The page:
The study has real-world implications for the oil and gas industry, which analyzes petroleum seeps in exploring for deep-sea oil reservoirs. Also, these kinds of microbes could help naturally biodegrade a spill from a deep-water offshore oil well blowout.
The team’s multidisciplinary study, “Metabolic Potential of Uncultured Bacteria and Archaea Associated with Petroleum Seepage in Deep-Sea Sediments,” was recently published in the journal Nature Communications.
Collaboration key to getting a better picture
Using a larger tool box was made possible through a collaboration between the Geomicrobiology Group and the research group led by Dr. Ian Lewis, PhD, assistant professor in biological sciences and Alberta Innovates Translational Health chair.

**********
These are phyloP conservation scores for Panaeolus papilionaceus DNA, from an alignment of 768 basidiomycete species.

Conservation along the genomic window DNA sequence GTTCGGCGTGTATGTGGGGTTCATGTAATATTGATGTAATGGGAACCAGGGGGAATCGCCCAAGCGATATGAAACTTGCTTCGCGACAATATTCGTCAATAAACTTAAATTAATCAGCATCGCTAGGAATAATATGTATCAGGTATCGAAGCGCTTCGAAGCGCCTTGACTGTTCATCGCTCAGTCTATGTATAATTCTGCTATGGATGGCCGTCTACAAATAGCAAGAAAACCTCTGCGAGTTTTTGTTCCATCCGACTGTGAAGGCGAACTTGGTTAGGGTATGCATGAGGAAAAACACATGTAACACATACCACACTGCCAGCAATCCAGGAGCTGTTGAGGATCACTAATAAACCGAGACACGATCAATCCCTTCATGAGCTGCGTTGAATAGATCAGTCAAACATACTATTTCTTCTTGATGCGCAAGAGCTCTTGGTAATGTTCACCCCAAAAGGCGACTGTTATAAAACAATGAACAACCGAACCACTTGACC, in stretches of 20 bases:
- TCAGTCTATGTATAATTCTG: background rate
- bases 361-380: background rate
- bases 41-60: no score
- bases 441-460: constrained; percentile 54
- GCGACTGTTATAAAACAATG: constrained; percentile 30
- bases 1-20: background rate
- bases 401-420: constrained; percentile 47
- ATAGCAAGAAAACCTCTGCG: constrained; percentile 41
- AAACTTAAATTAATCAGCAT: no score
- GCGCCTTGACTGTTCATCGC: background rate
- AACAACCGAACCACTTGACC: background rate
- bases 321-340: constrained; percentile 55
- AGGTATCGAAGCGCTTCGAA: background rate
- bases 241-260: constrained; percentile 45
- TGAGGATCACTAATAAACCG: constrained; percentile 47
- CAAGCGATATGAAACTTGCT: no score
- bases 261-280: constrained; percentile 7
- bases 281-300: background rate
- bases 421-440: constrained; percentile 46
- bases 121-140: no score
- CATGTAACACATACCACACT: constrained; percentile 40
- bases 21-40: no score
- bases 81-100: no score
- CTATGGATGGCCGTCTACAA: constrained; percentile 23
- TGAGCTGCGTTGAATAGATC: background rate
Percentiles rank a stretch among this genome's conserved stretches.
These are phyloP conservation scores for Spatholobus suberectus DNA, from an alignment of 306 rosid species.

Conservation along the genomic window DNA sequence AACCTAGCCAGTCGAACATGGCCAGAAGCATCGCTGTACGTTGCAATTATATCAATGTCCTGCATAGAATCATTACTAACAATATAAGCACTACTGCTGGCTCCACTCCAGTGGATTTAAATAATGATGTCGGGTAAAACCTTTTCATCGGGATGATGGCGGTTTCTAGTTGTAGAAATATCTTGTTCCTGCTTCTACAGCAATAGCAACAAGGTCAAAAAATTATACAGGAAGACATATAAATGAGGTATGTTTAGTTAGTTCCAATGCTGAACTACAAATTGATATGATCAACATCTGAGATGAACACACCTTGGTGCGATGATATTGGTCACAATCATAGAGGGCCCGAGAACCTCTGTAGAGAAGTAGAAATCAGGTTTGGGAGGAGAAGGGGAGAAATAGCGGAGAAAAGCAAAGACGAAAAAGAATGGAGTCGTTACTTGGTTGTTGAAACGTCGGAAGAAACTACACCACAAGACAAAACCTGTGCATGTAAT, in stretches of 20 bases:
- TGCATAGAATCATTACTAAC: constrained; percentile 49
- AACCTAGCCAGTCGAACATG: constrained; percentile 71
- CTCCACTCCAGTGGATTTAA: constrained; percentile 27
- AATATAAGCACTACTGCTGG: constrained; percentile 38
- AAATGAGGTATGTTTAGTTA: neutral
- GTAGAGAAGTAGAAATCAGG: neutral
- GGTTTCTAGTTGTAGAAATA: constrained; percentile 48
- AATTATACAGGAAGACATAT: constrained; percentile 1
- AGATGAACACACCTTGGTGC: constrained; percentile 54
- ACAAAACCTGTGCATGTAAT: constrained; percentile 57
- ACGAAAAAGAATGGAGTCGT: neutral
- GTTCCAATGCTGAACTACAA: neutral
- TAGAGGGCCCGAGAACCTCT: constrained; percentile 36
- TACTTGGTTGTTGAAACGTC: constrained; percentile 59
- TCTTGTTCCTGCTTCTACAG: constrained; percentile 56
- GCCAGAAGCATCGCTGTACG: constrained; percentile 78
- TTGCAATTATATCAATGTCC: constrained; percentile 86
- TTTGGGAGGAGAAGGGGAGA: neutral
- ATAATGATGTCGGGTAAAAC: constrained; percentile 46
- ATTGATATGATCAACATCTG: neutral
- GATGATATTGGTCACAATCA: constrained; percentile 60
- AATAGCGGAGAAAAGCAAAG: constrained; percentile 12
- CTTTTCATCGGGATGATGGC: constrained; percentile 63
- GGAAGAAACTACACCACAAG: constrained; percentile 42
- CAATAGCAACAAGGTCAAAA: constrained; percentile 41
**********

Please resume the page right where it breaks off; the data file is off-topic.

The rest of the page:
The work was led by Dr. Xiyang Dong, PhD, a postdoctoral researcher working with Hubert, and Dr. Jayne Rattray, PhD, a research associate in the group, who collaborates with Lewis’s group on different geomicrobiology projects.
“They looked for ways to make the research stronger, to produce a more comprehensive picture of microbes metabolizing deep-sea hydrocarbons,” Hubert says.
The research team analyzed microbes in sediment cores obtained from the seabed three kilometres deep at three sites in the Gulf of Mexico. The cores were donated by study collaborator TDI Brooks, a Texas-based company that performs sediment hydrocarbon analysis for the petroleum industry. Other academic collaborators are based in Australia, Japan and the U.K.